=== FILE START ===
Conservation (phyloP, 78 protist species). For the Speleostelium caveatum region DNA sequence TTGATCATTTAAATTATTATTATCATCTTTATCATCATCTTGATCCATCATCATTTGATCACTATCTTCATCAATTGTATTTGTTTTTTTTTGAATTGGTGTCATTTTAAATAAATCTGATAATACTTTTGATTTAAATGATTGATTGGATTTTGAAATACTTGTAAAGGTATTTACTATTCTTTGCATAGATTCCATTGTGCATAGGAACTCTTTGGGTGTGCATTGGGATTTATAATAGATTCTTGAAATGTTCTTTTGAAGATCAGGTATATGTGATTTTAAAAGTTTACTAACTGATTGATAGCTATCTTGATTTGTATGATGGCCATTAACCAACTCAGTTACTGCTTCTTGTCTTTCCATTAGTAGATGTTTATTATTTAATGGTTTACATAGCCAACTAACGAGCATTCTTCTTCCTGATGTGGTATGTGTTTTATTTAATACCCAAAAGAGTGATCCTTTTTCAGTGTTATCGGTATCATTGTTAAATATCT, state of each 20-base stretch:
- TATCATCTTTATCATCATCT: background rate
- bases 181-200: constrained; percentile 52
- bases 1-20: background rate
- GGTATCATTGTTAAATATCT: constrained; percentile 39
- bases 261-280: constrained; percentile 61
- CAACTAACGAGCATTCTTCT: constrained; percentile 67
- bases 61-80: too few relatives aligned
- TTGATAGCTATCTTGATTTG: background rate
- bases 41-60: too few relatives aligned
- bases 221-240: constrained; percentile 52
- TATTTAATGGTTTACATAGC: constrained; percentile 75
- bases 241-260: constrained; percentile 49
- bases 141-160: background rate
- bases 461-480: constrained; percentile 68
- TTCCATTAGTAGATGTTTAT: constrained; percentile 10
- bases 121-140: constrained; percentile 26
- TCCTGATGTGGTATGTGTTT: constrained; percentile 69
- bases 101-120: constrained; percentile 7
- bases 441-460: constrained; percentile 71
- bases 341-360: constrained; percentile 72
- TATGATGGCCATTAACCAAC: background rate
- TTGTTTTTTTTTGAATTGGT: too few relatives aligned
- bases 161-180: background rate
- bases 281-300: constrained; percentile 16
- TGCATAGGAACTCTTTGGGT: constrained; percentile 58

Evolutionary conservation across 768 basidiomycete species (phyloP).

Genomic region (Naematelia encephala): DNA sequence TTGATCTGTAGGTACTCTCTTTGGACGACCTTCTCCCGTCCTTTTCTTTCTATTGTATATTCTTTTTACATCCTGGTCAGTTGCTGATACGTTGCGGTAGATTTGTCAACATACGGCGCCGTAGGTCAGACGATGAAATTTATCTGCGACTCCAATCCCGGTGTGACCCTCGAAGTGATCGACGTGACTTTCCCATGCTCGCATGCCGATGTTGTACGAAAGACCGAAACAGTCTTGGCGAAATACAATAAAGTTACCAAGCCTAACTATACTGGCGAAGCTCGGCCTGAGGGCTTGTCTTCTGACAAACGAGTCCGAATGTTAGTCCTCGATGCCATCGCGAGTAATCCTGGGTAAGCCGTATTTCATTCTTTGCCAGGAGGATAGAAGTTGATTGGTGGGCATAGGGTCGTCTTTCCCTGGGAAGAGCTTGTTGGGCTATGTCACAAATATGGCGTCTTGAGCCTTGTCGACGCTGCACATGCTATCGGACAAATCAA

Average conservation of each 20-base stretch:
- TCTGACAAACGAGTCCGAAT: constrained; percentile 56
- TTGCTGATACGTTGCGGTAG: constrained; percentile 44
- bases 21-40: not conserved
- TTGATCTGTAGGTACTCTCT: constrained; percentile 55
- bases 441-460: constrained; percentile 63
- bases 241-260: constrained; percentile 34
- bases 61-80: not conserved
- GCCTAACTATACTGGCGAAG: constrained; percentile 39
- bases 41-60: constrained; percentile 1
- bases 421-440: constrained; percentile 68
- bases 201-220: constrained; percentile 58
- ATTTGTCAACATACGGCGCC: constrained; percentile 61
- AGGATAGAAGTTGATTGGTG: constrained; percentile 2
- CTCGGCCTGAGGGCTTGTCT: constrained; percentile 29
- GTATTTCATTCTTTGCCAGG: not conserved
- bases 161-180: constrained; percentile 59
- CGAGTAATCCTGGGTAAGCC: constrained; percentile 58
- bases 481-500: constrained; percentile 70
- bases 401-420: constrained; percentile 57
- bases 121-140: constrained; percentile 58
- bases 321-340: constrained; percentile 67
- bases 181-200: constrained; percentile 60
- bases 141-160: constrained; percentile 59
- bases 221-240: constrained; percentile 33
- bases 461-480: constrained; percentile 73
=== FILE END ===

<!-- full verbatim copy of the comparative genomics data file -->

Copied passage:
Conservation (phyloP, 78 protist species). For the Speleostelium caveatum region DNA sequence TTGATCATTTAAATTATTATTATCATCTTTATCATCATCTTGATCCATCATCATTTGATCACTATCTTCATCAATTGTATTTGTTTTTTTTTGAATTGGTGTCATTTTAAATAAATCTGATAATACTTTTGATTTAAATGATTGATTGGATTTTGAAATACTTGTAAAGGTATTTACTATTCTTTGCATAGATTCCATTGTGCATAGGAACTCTTTGGGTGTGCATTGGGATTTATAATAGATTCTTGAAATGTTCTTTTGAAGATCAGGTATATGTGATTTTAAAAGTTTACTAACTGATTGATAGCTATCTTGATTTGTATGATGGCCATTAACCAACTCAGTTACTGCTTCTTGTCTTTCCATTAGTAGATGTTTATTATTTAATGGTTTACATAGCCAACTAACGAGCATTCTTCTTCCTGATGTGGTATGTGTTTTATTTAATACCCAAAAGAGTGATCCTTTTTCAGTGTTATCGGTATCATTGTTAAATATCT, state of each 20-base stretch:
- TATCATCTTTATCATCATCT: background rate
- bases 181-200: constrained; percentile 52
- bases 1-20: background rate
- GGTATCATTGTTAAATATCT: constrained; percentile 39
- bases 261-280: constrained; percentile 61
- CAACTAACGAGCATTCTTCT: constrained; percentile 67
- bases 61-80: too few relatives aligned
- TTGATAGCTATCTTGATTTG: background rate
- bases 41-60: too few relatives aligned
- bases 221-240: constrained; percentile 52
- TATTTAATGGTTTACATAGC: constrained; percentile 75
- bases 241-260: constrained; percentile 49
- bases 141-160: background rate
- bases 461-480: constrained; percentile 68
- TTCCATTAGTAGATGTTTAT: constrained; percentile 10
- bases 121-140: constrained; percentile 26
- TCCTGATGTGGTATGTGTTT: constrained; percentile 69
- bases 101-120: constrained; percentile 7
- bases 441-460: constrained; percentile 71
- bases 341-360: constrained; percentile 72
- TATGATGGCCATTAACCAAC: background rate
- TTGTTTTTTTTTGAATTGGT: too few relatives aligned
- bases 161-180: background rate
- bases 281-300: constrained; percentile 16
- TGCATAGGAACTCTTTGGGT: constrained; percentile 58

Evolutionary conservation across 768 basidiomycete species (phyloP).

Genomic region (Naematelia encephala): DNA sequence TTGATCTGTAGGTACTCTCTTTGGACGACCTTCTCCCGTCCTTTTCTTTCTATTGTATATTCTTTTTACATCCTGGTCAGTTGCTGATACGTTGCGGTAGATTTGTCAACATACGGCGCCGTAGGTCAGACGATGAAATTTATCTGCGACTCCAATCCCGGTGTGACCCTCGAAGTGATCGACGTGACTTTCCCATGCTCGCATGCCGATGTTGTACGAAAGACCGAAACAGTCTTGGCGAAATACAATAAAGTTACCAAGCCTAACTATACTGGCGAAGCTCGGCCTGAGGGCTTGTCTTCTGACAAACGAGTCCGAATGTTAGTCCTCGATGCCATCGCGAGTAATCCTGGGTAAGCCGTATTTCATTCTTTGCCAGGAGGATAGAAGTTGATTGGTGGGCATAGGGTCGTCTTTCCCTGGGAAGAGCTTGTTGGGCTATGTCACAAATATGGCGTCTTGAGCCTTGTCGACGCTGCACATGCTATCGGACAAATCAA

Average conservation of each 20-base stretch:
- TCTGACAAACGAGTCCGAAT: constrained; percentile 56
- TTGCTGATACGTTGCGGTAG: constrained; percentile 44
- bases 21-40: not conserved
- TTGATCTGTAGGTACTCTCT: constrained; percentile 55
- bases 441-460: constrained; percentile 63
- bases 241-260: constrained; percentile 34
- bases 61-80: not conserved
- GCCTAACTATACTGGCGAAG: constrained; percentile 39
- bases 41-60: constrained; percentile 1
- bases 421-440: constrained; percentile 68
- bases 201-220: constrained; percentile 58
- ATTTGTCAACATACGGCGCC: constrained; percentile 61
- AGGATAGAAGTTGATTGGTG: constrained; percentile 2
- CTCGGCCTGAGGGCTTGTCT: constrained; percentile 29
- GTATTTCATTCTTTGCCAGG: not conserved
- bases 161-180: constrained; percentile 59
- CGAGTAATCCTGGGTAAGCC: constrained; percentile 58
- bases 481-500: constrained; percentile 70
- bases 401-420: constrained; percentile 57
- bases 121-140: constrained; percentile 58
- bases 321-340: constrained; percentile 67
- bases 181-200: constrained; percentile 60
- bases 141-160: constrained; percentile 59
- bases 221-240: constrained; percentile 33
- bases 461-480: constrained; percentile 73